Barboza Jr. Decisions Moran
Top junior welterweight contender Arnold Barboza Jr. (26-0, 10 KOs) kept the train moving, toppling Antonio Moran (26-5-1, 19 KOs) via a one-sided unanimous decision (99-91 2x and 100-90) to retain his WBO International junior welterweight title. Barboza, ranked No. 3 by the WBO, battered Moran in the early rounds, but the Mexican veteran did not relent. Swollen and cut on his nose, Moran notched a moral victory.
Barboza said, “Moran is a true Mexican warrior. I thought I’d get the knockout, but he ate a lot of punches. My goal is to get that world title shot, but I will keep going until I make that a reality. I want any of the big names at 140 pounds.”
Bantamweight: Jason Moloney (22-2, 18 KOs) UD 10 Joshua Greer Jr. (22-3-2, 12 KOs). Scores: 98-92 2x and 96-94. A little more than nine months after losing to pound-for-pound great Naoya Inoue, Australia’s Moloney re-entered the world title picture with a workmanlike decision over Chicago native Greer. Moloney, a two-time world title challenger, heated up after a slow start and outfought Greer with his counterpunching and devoted body attack. Now the WBC Silver bantamweight champion, Moloney, is on the hunt for a third-world title shot.
Junior Lightweight: Karlos Balderas (10-1, 9 KOs) TKO 2 Fidel Cervantes (9-2-1,4 KOs), 2:03. Balderas is back. The 2016 U.S. Olympian blasted Cervantes in his Top Rank debut, making his first appearance since a December 2019 knockout loss. Balderas knocked down Cervantes in the opening round and nearly had him out, but Cervantes somehow survived and stumbled out for the second. The end was near, and referee Gary Ritter halted the one-way traffic with less than a minute remaining in the round.
Balderas said, “I’m back and better than ever. Even with this victory, I have things to work on. I’m going straight back to the gym to get ready for the next one. Thanks to Top Rank for the opportunity and my manager, Sam Katkovski, for making this happen. I’m only getting started.”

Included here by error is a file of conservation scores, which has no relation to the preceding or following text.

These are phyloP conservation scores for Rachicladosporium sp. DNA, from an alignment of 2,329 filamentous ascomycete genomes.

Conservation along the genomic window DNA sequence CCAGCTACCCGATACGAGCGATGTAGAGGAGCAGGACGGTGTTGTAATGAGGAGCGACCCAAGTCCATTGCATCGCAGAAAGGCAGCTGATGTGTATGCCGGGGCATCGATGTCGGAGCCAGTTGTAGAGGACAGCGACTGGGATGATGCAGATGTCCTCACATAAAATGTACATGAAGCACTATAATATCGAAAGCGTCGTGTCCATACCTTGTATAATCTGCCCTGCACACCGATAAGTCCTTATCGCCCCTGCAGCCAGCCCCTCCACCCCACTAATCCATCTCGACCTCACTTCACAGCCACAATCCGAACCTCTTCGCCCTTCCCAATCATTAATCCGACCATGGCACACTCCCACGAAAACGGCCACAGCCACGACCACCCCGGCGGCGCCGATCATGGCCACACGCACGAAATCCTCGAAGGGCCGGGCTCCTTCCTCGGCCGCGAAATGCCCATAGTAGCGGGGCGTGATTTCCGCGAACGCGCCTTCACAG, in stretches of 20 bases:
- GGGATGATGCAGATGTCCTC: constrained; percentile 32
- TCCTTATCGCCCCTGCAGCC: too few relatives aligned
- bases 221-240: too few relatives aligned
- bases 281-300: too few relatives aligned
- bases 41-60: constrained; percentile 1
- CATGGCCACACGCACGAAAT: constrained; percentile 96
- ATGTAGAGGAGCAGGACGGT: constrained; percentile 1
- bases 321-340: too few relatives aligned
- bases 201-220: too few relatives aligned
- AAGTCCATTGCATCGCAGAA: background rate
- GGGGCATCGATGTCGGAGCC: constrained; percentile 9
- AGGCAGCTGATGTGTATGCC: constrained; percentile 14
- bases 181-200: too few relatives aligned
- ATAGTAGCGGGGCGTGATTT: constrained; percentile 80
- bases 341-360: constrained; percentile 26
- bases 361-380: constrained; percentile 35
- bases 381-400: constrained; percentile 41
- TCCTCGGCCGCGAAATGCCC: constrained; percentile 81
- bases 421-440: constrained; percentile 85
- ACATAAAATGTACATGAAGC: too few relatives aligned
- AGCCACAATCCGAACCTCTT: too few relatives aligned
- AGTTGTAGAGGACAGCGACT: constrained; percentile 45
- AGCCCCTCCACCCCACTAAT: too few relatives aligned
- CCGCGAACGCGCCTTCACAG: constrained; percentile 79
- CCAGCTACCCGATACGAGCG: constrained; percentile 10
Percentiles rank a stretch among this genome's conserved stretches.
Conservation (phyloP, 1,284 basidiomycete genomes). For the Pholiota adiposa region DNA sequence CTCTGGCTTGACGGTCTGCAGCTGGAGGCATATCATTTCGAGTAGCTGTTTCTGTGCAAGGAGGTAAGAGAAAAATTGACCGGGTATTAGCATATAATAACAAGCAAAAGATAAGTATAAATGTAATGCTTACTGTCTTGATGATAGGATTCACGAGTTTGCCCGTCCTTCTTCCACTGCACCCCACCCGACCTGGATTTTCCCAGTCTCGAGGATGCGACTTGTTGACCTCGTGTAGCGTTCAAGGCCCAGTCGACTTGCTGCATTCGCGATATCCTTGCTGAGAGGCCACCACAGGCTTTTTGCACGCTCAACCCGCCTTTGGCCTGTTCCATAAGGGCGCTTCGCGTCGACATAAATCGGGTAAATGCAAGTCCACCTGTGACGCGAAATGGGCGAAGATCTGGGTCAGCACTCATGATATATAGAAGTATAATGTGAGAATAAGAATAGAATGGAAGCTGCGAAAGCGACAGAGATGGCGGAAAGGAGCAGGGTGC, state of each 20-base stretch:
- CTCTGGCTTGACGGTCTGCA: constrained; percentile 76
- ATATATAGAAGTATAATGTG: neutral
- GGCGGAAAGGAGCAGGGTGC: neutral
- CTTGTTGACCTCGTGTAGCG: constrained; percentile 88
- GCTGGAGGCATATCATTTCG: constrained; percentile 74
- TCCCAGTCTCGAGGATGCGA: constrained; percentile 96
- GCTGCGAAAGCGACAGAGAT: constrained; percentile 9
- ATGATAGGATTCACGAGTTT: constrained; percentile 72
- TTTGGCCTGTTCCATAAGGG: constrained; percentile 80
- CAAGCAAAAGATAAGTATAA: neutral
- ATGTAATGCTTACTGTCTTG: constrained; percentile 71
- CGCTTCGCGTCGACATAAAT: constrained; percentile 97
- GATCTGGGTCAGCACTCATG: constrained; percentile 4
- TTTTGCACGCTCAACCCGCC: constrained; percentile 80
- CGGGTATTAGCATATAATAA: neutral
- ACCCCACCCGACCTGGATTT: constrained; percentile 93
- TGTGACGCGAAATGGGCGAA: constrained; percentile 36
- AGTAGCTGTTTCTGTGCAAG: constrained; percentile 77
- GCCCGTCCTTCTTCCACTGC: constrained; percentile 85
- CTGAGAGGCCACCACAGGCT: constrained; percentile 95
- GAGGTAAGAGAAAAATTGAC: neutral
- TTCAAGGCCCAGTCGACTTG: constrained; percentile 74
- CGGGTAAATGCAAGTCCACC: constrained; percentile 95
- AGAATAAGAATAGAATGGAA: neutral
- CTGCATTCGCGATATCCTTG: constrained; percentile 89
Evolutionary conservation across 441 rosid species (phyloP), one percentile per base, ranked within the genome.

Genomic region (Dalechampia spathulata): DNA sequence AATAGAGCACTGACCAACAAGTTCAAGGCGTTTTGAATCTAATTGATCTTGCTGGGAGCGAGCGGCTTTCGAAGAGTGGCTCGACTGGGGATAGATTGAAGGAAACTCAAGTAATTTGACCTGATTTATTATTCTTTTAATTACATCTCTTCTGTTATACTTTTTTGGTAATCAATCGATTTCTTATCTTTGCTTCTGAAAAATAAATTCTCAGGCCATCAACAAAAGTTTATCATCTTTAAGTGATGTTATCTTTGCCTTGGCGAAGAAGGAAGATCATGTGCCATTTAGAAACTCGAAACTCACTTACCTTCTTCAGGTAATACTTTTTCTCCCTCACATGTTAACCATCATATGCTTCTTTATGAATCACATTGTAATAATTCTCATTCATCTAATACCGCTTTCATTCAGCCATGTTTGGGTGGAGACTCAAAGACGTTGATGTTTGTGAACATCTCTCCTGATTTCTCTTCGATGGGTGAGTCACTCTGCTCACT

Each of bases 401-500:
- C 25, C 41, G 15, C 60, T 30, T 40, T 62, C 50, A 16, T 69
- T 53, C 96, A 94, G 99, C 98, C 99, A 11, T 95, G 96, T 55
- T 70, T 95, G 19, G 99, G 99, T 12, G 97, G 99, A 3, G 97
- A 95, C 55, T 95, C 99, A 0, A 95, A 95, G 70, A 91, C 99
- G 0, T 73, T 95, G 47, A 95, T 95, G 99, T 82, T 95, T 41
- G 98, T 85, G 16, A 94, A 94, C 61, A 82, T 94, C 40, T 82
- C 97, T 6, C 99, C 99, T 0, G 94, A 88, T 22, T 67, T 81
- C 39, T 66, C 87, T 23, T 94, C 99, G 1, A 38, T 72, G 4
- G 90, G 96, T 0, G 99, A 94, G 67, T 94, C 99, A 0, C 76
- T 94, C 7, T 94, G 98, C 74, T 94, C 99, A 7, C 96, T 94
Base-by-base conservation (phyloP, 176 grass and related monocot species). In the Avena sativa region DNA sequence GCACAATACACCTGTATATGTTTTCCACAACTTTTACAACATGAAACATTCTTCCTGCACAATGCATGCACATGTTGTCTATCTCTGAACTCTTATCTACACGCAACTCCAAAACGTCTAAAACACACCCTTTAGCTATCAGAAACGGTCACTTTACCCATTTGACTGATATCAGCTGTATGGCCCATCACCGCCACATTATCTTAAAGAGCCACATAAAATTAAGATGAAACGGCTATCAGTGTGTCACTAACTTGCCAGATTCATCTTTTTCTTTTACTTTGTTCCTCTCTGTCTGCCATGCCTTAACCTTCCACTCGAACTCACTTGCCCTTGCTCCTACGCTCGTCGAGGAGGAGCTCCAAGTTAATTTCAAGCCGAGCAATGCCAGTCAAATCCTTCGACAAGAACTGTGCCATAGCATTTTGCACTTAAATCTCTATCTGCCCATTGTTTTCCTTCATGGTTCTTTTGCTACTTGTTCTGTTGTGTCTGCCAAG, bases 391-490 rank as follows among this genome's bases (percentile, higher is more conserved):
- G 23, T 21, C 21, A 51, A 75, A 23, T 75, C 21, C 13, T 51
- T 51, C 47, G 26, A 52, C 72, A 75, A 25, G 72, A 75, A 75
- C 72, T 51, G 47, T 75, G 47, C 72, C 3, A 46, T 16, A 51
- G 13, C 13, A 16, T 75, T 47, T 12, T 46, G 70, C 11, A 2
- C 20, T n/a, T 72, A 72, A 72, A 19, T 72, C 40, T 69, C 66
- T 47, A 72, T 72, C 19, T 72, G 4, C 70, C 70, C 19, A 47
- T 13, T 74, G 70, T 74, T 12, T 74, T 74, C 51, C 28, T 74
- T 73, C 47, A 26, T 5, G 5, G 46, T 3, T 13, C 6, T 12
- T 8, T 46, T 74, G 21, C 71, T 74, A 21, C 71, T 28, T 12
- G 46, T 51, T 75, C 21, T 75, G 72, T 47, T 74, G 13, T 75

Junior Lightweight: Andres Cortes (15-0, 8 KOs) KO 1 Genesis Servania (34-3, 16 KOs), 3:00. Las Vegas native Cortes notched an eye-opening victory over former featherweight world title challenger Servania, knocking him cold with a left-right combination as the first round was coming to a close. Servania, who had never been knocked out as a pro, was slumped against the ropes and referee Jack Reiss stopped the fight before the 10-count was complete.
Junior Lightweight: Albert Bell (19-0, 5 KOs) UD 8 Julio Cortez (15-3, 11 KOs). Scores: 80-72 3x. Toledo native Bell used his seven-inch height advantage and eight-inch edge in reach to outbox the Ecuadorian veteran who entered the fight, having won two straight fights. Bell is ranked No. 8 by the WBO at junior lightweight.
Bell said, “I knew he was a tough, aggressive fighter who was going to come forward all night. I’m happy with my performance, and I look forward to fighting my way to a title shot.”
Featherweight: Abraham Nova (20-0, 14 KOs) UD 8 Richard Pumicpic (22-12-2, 7 KOs). Scores: 78-74 and 79-73 2x. After more than a year out of the ring due to injury, Nova outlasted the battle-tested Filipino, surviving an overhand right that wobbled him at the end of the opening round. Nova now has his sights set on the featherweight elite after campaigning as a junior lightweight for most of his career.